When employers help their employees further their educations, they are making an investment in their workers. Those who go back to school to advance their educations may become more qualified in their field, which can yield higher earnings for both the individual and the business. Even when employees go to college to explore subjects unrelated to their work, employers can still benefit from having satisfied, well-rounded employees who appreciate that their workplace invests in their personal enrichment and quality of life. “In this market, retaining current talent is equally important to attracting new talent. Education benefits assist with both.”
Employers may offer education benefits in a few different ways. The most common are tuition reimbursement, tuition assistance and employer-sponsored scholarships.
With tuition reimbursement, employees pay the up-front cost of tuition, and their employers pay them back. Some employers reimburse their employees after each year of schooling, and others only reimburse upon program completion. “As in any benefit, the employer wants the employee to do the up-front work to get the benefit,” notes Bobst. “For example, the employee needs to enroll in the benefit, fill out paperwork, pay the tuition upfront and then be reimbursed a portion or the whole tuition depending on the company.”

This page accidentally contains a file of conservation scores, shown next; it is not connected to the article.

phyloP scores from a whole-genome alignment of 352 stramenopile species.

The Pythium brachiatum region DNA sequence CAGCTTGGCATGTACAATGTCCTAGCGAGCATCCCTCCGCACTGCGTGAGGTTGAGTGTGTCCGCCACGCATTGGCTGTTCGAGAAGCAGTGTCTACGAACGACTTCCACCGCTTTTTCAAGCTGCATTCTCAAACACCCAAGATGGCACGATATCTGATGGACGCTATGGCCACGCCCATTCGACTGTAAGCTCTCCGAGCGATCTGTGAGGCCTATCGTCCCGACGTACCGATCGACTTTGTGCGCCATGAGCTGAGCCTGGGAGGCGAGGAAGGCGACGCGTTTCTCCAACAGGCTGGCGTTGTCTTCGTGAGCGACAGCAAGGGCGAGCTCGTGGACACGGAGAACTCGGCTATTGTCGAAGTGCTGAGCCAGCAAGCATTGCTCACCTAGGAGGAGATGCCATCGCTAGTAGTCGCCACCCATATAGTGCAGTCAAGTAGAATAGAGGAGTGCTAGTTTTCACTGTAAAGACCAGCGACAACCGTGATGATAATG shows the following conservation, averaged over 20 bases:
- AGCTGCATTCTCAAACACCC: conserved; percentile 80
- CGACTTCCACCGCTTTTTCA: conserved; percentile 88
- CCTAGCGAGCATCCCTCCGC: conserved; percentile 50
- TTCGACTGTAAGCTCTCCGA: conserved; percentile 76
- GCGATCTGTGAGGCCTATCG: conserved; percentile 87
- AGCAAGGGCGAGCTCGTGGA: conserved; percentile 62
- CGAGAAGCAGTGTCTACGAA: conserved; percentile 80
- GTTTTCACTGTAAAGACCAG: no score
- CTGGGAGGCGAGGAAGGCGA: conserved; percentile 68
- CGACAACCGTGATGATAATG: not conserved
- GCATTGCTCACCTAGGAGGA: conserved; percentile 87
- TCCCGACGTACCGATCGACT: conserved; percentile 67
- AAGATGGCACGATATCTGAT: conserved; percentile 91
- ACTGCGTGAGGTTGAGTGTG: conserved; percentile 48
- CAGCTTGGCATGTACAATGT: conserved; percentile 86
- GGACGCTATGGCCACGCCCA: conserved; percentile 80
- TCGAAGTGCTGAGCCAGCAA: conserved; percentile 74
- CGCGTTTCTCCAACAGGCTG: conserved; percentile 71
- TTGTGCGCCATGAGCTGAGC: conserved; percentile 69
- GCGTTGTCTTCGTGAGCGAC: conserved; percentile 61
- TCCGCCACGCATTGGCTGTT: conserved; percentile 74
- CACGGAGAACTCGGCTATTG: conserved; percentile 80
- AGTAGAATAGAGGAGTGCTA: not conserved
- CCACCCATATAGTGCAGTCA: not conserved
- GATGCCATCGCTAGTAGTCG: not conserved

The amount of tuition covered often has a yearly limit. If the amount reimbursed is $5,250 or less, the benefit is not considered income, and the employee doesn’t have to pay taxes on it. However, if an employer reimburses an employee for more than that amount, any benefit exceeding $5,250 would be taxed. Because of this tax arrangements, it’s common for employers to cap their education benefits at or below $5,250. To cover costs exceeding their employer’s specified reimbursement amount, students can and should apply for federal financial aid. When applying for aid, students must notify their school of the amount of their employer-provided tuition assistance, as this may affect the amount of institutional and federal aid the student can receive. Students who can’t pay for school upfront can talk with their school about making incremental payments through a payment plan or see if their school will allow them to hold off on payment until they receive the tuition reimbursement from their employer.